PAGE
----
|37000 Feet||Browse and search NASA's
Aviation Safety Reporting System
|Local Time Of Day||1201 To 1800|
|Locale Reference||airport : sql|
|Altitude||msl bound lower : 4000|
msl bound upper : 4000
|Controlling Facilities||tracon : oak|
|Operator||general aviation : personal|
|Make Model Name||Small Transport, Low Wing, 2 Recip Eng|
|Flight Phase||climbout : intermediate altitude|
|Route In Use||enroute : direct|
enroute : on vectors
|Function||instruction : instructor|
oversight : pic
|Qualification||pilot : cfi|
pilot : flight engineer
pilot : atp
|Experience||flight time last 90 days : 100|
flight time total : 8500
flight time type : 20
|Function||flight crew : single pilot|
|Qualification||pilot : commercial|
pilot : instrument
|Anomaly||aircraft equipment problem : critical|
|Independent Detector||other flight crewa|
|Resolutory Action||flight crew : overcame equipment problem|
|Air Traffic Incident||other|
I was serving as PIC/instructor flying with the owner who is not multi-engine rated. Small transport aircraft had both engines replaced with zero-time engines and maintenance requested 25 hours operation prior to 'fine-tuning.' planned flight was sql-sck-sac-sql. We blocked out at PM35 local time, did an extensive runup, and took off at PM55. On climb out, everything was looking good. While climbing through 4000 ft, both of us thought we smelled something burning and asked the other to confirm our suspicions. It was an electrical burning smell. About 15 seconds later smoke began coming out from between the top of the instrument panel and the glare shield, right behind the RPM gauge. 10 seconds after the smoke was noticed, it began pouring out rapidly. Immediately, we shut off the avionics power, both alternators and the battery/master power. We began a descent and turned back towards sql. The smoke stopped within 10 seconds. (We opted to return to sql for ease of maintenance, knowing if conditions worsened we could divert to hwd). After 3 mins, we turned the electrical equipment back on 1 switch at a time. We descended to 2000 ft and called bay approach for transition and to advise them of our situation. We did not declare an emergency. Bay cleared us direct to sql and advised sql tower we were en route. We landed without incident. I forgot to mention earlier that we also depressurized the cabin during descent to quickly clear the smoke. The source of the smoke is being investigated.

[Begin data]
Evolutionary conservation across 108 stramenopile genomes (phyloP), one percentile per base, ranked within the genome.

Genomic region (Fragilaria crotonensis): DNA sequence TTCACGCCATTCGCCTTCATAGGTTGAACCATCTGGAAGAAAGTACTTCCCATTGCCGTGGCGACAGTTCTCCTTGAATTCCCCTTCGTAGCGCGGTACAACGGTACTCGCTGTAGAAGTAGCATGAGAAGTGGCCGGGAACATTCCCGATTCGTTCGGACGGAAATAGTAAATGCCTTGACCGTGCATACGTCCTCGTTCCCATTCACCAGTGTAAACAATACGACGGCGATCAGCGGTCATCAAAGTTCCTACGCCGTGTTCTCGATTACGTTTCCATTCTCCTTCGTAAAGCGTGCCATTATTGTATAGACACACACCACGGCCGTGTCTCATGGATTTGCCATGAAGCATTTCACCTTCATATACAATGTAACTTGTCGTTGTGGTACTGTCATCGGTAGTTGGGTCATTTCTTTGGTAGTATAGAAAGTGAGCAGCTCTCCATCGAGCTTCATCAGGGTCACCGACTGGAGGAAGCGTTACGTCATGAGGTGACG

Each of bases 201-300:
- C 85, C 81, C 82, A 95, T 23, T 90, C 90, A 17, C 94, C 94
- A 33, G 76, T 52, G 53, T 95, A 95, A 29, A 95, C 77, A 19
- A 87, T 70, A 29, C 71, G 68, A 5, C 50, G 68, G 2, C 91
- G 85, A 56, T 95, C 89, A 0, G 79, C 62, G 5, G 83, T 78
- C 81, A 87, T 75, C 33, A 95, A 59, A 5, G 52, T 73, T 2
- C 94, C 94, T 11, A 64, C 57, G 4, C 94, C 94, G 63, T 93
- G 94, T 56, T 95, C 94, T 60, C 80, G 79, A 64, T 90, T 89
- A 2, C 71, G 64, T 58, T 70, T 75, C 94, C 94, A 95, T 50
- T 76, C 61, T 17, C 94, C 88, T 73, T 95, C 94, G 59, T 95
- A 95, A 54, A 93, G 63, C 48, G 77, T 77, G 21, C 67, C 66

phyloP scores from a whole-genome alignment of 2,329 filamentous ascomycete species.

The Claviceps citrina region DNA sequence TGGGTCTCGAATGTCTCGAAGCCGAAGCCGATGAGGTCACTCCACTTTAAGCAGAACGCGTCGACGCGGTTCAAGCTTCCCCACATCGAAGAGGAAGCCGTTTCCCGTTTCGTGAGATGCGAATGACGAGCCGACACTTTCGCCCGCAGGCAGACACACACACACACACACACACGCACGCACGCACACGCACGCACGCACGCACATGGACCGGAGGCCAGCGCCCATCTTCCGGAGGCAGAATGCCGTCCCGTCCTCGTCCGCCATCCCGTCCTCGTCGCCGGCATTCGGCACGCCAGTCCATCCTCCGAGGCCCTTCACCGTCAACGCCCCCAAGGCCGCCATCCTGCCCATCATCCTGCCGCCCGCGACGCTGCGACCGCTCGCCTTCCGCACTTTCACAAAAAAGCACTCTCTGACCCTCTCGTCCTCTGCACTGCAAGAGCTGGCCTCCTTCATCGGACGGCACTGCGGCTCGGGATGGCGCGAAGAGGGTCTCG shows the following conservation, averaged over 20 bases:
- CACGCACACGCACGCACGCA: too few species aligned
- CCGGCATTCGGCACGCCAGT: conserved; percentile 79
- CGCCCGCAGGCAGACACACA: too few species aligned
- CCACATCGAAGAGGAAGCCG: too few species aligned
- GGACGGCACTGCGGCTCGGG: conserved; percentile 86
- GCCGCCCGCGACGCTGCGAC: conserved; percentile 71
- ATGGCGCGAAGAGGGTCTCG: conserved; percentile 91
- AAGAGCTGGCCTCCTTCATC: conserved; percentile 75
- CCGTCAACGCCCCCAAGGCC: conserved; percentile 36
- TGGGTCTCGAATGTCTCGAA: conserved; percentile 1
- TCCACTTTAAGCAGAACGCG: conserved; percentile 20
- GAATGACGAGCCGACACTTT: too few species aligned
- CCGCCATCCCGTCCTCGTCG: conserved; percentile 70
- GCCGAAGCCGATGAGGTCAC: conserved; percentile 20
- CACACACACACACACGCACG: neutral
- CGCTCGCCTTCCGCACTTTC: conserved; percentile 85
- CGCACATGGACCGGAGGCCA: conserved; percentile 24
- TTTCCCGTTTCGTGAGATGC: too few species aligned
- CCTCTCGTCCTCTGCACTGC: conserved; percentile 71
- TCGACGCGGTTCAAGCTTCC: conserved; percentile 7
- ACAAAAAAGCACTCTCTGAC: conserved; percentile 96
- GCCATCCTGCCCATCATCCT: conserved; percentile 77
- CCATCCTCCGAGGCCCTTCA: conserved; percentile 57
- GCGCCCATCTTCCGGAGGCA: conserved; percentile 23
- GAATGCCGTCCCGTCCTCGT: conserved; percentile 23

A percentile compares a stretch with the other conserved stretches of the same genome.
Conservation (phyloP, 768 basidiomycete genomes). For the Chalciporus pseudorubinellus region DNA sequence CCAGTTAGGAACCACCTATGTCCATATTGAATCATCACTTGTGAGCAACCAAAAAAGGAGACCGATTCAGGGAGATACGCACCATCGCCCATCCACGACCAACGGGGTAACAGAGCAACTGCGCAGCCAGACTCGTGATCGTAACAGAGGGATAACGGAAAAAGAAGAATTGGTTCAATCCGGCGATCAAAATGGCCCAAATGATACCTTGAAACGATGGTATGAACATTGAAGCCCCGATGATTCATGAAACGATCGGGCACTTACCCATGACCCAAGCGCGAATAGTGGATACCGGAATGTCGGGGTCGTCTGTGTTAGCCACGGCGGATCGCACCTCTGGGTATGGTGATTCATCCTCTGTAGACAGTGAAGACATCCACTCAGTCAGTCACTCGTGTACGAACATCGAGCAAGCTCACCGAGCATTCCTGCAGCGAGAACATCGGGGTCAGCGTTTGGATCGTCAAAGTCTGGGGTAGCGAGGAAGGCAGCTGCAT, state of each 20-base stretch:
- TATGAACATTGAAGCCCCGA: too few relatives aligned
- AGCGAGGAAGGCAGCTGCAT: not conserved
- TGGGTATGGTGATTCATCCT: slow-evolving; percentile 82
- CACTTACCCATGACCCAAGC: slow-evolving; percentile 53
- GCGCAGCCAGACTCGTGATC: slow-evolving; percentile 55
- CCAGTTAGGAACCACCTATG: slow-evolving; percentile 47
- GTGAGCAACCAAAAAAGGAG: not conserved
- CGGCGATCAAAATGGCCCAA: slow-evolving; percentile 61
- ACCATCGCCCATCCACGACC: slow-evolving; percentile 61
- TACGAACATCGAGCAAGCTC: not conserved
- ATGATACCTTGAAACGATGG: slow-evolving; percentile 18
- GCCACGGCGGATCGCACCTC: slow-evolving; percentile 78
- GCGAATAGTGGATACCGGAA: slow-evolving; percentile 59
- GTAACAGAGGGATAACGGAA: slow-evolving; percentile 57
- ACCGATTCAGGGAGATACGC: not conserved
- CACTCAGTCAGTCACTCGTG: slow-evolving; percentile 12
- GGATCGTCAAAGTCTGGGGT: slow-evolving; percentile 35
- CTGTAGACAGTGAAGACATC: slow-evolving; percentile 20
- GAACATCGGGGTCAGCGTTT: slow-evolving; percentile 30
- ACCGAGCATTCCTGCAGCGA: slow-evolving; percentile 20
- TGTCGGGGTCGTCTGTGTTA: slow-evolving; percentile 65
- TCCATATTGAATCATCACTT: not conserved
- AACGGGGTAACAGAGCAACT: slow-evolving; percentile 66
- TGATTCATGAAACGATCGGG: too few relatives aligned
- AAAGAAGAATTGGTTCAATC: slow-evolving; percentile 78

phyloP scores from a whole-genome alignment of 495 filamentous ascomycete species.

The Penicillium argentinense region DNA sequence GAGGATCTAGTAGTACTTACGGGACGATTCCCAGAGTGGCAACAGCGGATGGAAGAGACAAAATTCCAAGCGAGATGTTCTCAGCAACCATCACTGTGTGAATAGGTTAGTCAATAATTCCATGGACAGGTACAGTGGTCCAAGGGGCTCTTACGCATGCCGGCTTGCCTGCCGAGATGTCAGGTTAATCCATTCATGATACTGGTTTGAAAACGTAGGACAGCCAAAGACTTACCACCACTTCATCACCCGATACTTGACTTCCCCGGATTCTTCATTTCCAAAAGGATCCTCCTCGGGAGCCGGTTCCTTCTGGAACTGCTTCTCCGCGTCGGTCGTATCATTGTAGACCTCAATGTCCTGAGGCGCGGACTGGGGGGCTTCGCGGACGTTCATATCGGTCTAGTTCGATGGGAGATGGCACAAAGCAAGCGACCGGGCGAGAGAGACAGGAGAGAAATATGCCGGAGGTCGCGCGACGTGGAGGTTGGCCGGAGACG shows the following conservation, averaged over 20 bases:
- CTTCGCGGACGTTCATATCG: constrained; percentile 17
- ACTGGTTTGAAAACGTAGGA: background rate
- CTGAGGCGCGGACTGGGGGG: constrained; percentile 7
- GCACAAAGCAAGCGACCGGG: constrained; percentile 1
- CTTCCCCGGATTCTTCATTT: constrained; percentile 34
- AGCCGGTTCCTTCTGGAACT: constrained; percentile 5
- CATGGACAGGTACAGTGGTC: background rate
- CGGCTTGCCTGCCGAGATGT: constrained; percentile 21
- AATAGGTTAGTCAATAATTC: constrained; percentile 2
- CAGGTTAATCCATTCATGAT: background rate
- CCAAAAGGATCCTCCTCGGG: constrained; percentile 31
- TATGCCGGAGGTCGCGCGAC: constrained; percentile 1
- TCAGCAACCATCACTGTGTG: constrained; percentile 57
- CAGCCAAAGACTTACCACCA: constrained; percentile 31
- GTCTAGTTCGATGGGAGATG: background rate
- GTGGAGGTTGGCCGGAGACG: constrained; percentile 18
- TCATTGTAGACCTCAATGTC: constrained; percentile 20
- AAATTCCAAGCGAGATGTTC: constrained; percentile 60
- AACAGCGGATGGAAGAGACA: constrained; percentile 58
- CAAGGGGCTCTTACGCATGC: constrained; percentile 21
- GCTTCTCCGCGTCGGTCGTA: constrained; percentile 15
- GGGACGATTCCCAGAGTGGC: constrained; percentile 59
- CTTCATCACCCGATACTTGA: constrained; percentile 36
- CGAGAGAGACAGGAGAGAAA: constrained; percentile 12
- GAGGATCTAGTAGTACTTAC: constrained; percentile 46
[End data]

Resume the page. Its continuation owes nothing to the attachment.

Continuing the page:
Original NASA ASRS Text
Title: RETURN LAND MANDATED FOR SMT AFTER FLC DISTR SMOKE IN COCKPIT.
Narrative: I WAS SERVING AS PIC/INSTRUCTOR FLYING WITH THE OWNER WHO IS NOT MULTI-ENG RATED. SMT ACFT HAD BOTH ENGS REPLACED WITH ZERO-TIME ENGS AND MAINT REQUESTED 25 HRS OP PRIOR TO 'FINE-TUNING.' PLANNED FLT WAS SQL-SCK-SAC-SQL. WE BLOCKED OUT AT PM35 LCL TIME, DID AN EXTENSIVE RUNUP, AND TOOK OFF AT PM55. ON CLB OUT, EVERYTHING WAS LOOKING GOOD. WHILE CLBING THROUGH 4000 FT, BOTH OF US THOUGHT WE SMELLED SOMETHING BURNING AND ASKED THE OTHER TO CONFIRM OUR SUSPICIONS. IT WAS AN ELECTRICAL BURNING SMELL. ABOUT 15 SECONDS LATER SMOKE BEGAN COMING OUT FROM BTWN THE TOP OF THE INST PANEL AND THE GLARE SHIELD, RIGHT BEHIND THE RPM GAUGE. 10 SECONDS AFTER THE SMOKE WAS NOTICED, IT BEGAN POURING OUT RAPIDLY. IMMEDIATELY, WE SHUT OFF THE AVIONICS PWR, BOTH ALTERNATORS AND THE BATTERY/MASTER PWR. WE BEGAN A DSCNT AND TURNED BACK TOWARDS SQL. THE SMOKE STOPPED WITHIN 10 SECONDS. (WE OPTED TO RETURN TO SQL FOR EASE OF MAINT, KNOWING IF CONDITIONS WORSENED WE COULD DIVERT TO HWD). AFTER 3 MINS, WE TURNED THE ELECTRICAL EQUIP BACK ON 1 SWITCH AT A TIME. WE DSNDED TO 2000 FT AND CALLED BAY APCH FOR TRANSITION AND TO ADVISE THEM OF OUR SIT. WE DID NOT DECLARE AN EMER. BAY CLRED US DIRECT TO SQL AND ADVISED SQL TWR WE WERE ENRTE. WE LANDED WITHOUT INCIDENT. I FORGOT TO MENTION EARLIER THAT WE ALSO DEPRESSURIZED THE CABIN DURING DSCNT TO QUICKLY CLR THE SMOKE. THE SOURCE OF THE SMOKE IS BEING INVESTIGATED.
Data retrieved from NASA's ASRS site as of July 2007 and automatically converted to unabbreviated mixed upper/lowercase text. This report is for informational purposes with no guarantee of accuracy. See NASA's ASRS site for official report.